October 25, 2004
The following is being distributed at the request of the Human Rights Commission:
The Human Rights Commission comments upon the decision of Judy S. Morrow, the Board of Inquiry appointed to hear the human rights matter of Keith et al v. Newfoundland Dental Board. Ms. Morrow released her decision on October 19, 2004 confirming that the nine foreign-trained dentists named in the complaints had been discriminated against by the dental board when it refused to grant them general licences before July 1, 2001.
The nine dentists had come to Newfoundland in the late 1970s and 1980s and were granted provisional licences by the dental board to practice in specific geographic locations. There were never any restrictions on the scope of practice offered by the dentists to the public. The dental board had negotiated a Mutual Recognition Agreement with other governing dental bodies across Canada which provided national mobility for dentists who held general licences on or before July 1, 2001. The nine dentists had lobbied the dental board to exercise its discretion to convert their provisional licence to general licence prior to that date.
The dental board�s position was that despite the fact they held unrestricted clinical licences, the dentists would have to undergo an expensive educational undertaking outside the province in order to have their licences converted. The dentists declined this offer but in February 2003 the Government of Newfoundland and Labrador amended the Dental Regulations so as to convert their provisional licences to general licences but this was too late for them to avail of the mobility benefits of the Mutual Recognition Agreement.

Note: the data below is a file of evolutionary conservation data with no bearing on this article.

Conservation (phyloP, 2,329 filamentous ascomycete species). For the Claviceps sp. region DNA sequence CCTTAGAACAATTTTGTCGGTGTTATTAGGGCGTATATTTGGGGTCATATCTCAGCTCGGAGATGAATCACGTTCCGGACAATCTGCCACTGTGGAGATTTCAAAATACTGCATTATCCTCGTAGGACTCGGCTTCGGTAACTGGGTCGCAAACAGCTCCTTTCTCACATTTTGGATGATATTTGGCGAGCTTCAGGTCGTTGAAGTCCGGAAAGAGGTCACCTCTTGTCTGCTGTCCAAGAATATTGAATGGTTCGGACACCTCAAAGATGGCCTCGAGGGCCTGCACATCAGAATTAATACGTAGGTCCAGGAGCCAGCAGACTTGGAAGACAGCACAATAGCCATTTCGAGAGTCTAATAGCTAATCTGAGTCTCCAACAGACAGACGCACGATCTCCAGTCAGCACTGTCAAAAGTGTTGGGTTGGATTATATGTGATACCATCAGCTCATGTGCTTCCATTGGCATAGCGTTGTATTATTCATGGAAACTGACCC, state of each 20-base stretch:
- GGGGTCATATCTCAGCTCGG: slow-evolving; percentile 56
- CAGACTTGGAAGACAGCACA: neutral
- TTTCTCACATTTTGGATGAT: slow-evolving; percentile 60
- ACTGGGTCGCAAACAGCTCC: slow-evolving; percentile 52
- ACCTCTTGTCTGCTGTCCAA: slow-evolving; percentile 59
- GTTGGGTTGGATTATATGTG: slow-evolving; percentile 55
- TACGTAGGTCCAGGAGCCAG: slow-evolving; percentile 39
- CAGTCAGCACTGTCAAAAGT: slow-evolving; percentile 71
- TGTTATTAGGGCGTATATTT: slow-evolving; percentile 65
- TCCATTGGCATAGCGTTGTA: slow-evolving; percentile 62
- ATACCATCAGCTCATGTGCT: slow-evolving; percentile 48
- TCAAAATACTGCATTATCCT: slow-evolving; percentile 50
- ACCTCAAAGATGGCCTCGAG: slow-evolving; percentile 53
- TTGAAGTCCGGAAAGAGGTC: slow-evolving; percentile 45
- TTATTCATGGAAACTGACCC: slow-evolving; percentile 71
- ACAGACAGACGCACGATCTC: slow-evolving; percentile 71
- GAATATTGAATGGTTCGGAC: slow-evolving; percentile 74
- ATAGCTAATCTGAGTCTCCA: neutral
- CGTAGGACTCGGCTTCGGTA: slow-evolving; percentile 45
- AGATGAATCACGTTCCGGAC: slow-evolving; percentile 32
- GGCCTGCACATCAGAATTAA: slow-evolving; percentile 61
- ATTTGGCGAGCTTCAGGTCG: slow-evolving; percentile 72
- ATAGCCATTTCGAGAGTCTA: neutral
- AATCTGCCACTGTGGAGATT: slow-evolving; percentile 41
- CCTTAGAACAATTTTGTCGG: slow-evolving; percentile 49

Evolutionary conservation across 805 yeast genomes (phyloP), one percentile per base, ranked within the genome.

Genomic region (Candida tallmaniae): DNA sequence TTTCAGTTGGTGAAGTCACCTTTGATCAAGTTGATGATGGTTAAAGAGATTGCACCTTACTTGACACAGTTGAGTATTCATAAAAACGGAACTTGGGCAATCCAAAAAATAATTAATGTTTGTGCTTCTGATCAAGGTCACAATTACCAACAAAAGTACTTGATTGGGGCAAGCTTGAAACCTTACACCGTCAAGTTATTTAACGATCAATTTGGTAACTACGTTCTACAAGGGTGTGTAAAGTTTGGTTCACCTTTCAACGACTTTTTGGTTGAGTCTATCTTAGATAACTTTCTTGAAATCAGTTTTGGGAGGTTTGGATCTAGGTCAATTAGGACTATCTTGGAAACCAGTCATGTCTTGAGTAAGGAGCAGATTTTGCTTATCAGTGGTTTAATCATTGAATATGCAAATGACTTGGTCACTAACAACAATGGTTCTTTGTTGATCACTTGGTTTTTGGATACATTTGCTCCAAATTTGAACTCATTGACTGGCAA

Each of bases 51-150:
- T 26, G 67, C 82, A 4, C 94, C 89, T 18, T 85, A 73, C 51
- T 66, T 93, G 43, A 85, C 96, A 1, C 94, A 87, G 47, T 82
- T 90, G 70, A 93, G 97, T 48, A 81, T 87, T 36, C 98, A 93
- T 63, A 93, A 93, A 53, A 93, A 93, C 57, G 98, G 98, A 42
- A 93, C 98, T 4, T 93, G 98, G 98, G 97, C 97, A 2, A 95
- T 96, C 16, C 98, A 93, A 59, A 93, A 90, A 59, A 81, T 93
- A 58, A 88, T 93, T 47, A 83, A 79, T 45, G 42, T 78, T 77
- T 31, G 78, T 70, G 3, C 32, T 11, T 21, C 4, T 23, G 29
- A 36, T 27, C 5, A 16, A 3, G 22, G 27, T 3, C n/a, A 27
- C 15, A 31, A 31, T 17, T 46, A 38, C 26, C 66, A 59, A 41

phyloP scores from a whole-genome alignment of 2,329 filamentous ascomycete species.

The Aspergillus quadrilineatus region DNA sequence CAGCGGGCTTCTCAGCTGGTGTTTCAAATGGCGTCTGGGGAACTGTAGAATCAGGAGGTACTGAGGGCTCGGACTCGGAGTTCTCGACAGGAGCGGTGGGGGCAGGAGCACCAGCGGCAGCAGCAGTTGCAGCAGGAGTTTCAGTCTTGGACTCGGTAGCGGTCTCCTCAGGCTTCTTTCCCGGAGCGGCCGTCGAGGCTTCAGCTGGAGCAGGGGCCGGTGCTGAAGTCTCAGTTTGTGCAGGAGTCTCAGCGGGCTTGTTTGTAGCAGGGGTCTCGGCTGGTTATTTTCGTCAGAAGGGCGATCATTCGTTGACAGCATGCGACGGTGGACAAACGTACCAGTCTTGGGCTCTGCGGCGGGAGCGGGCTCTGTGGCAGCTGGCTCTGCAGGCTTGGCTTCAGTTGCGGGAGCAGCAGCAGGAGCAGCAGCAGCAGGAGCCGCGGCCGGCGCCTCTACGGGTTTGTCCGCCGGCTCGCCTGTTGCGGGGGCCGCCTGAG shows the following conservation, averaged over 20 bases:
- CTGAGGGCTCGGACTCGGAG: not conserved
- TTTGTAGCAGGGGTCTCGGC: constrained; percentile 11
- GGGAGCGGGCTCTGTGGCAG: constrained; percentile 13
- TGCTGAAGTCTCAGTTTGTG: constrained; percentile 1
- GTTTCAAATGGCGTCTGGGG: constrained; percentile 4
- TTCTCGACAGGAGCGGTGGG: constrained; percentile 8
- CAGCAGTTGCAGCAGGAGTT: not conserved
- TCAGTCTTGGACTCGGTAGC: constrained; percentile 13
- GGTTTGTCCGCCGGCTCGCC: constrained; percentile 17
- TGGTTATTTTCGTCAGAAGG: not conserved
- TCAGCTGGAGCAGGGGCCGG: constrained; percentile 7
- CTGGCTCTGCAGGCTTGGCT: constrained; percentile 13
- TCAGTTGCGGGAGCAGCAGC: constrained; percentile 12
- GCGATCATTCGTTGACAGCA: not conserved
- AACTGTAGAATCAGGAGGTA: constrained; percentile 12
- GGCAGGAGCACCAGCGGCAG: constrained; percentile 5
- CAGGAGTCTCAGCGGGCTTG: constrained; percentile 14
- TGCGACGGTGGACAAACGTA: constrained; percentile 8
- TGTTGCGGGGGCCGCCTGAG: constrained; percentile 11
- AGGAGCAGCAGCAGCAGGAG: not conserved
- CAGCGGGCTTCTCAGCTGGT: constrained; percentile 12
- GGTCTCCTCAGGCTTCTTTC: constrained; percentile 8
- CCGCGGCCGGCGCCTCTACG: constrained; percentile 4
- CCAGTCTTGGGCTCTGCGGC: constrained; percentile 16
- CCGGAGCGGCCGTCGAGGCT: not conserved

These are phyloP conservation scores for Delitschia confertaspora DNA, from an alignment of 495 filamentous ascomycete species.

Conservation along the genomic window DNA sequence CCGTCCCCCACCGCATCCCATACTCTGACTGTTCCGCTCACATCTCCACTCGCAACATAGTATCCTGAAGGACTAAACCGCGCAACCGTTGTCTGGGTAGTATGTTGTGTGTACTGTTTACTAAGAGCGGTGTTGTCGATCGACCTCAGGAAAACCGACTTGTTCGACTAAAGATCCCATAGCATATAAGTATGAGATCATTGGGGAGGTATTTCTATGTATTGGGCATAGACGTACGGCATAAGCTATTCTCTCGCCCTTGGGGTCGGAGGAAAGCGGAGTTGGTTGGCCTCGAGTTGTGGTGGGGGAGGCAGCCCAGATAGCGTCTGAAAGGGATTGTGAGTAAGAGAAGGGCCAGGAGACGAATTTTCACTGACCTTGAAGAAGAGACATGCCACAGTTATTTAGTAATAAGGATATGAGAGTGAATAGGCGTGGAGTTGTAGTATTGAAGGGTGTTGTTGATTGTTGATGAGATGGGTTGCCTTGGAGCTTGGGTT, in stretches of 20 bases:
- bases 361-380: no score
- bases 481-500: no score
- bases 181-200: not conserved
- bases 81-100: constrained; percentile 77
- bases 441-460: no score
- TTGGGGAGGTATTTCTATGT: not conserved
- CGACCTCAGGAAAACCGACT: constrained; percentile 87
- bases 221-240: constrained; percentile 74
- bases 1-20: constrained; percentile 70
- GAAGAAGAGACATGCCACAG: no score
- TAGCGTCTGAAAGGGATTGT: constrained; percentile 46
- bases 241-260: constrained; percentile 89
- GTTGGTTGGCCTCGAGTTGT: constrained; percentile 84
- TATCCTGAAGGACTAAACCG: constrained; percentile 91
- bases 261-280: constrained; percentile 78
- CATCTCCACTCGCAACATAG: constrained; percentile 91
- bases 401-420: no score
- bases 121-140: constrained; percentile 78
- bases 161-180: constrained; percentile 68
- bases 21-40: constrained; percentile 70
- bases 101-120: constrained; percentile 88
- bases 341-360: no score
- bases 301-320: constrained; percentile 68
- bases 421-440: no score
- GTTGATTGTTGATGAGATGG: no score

The dentists filed complaints with the Human Rights Commission and a Board of Inquiry was subsequently convened in January and March, 2004. The board ruled that the dental board had the discretion to grant the dentists a general licence prior to July 1, 2001 and its failure to do so had an adverse effect (lack of national mobility) on them because of their national origin. While the board may not have intended to discriminate against the dentists, the imposition of a condition that they undergo an educational undertaking - when the board acknowledged their competency - discriminated against them.
As a remedy, the Board of Inquiry ordered the dental board to circulate a copy of its decision to other dental boards in Canada and to assist the dentists in being grandparented with national mobility. In the alternative, the dental board is to initiate a review of the terms of the Mutual Recognition Agreement so as to negotiate mobility rights for the dentists or if necessary, file a complaint under the dispute resolution provisions of the Agreement on Internal Trade.
Media contact: Barry Fleming, Executive Director, (709)729-2709 or 1-800-563-5808
2004 10 25 11:10 a.m.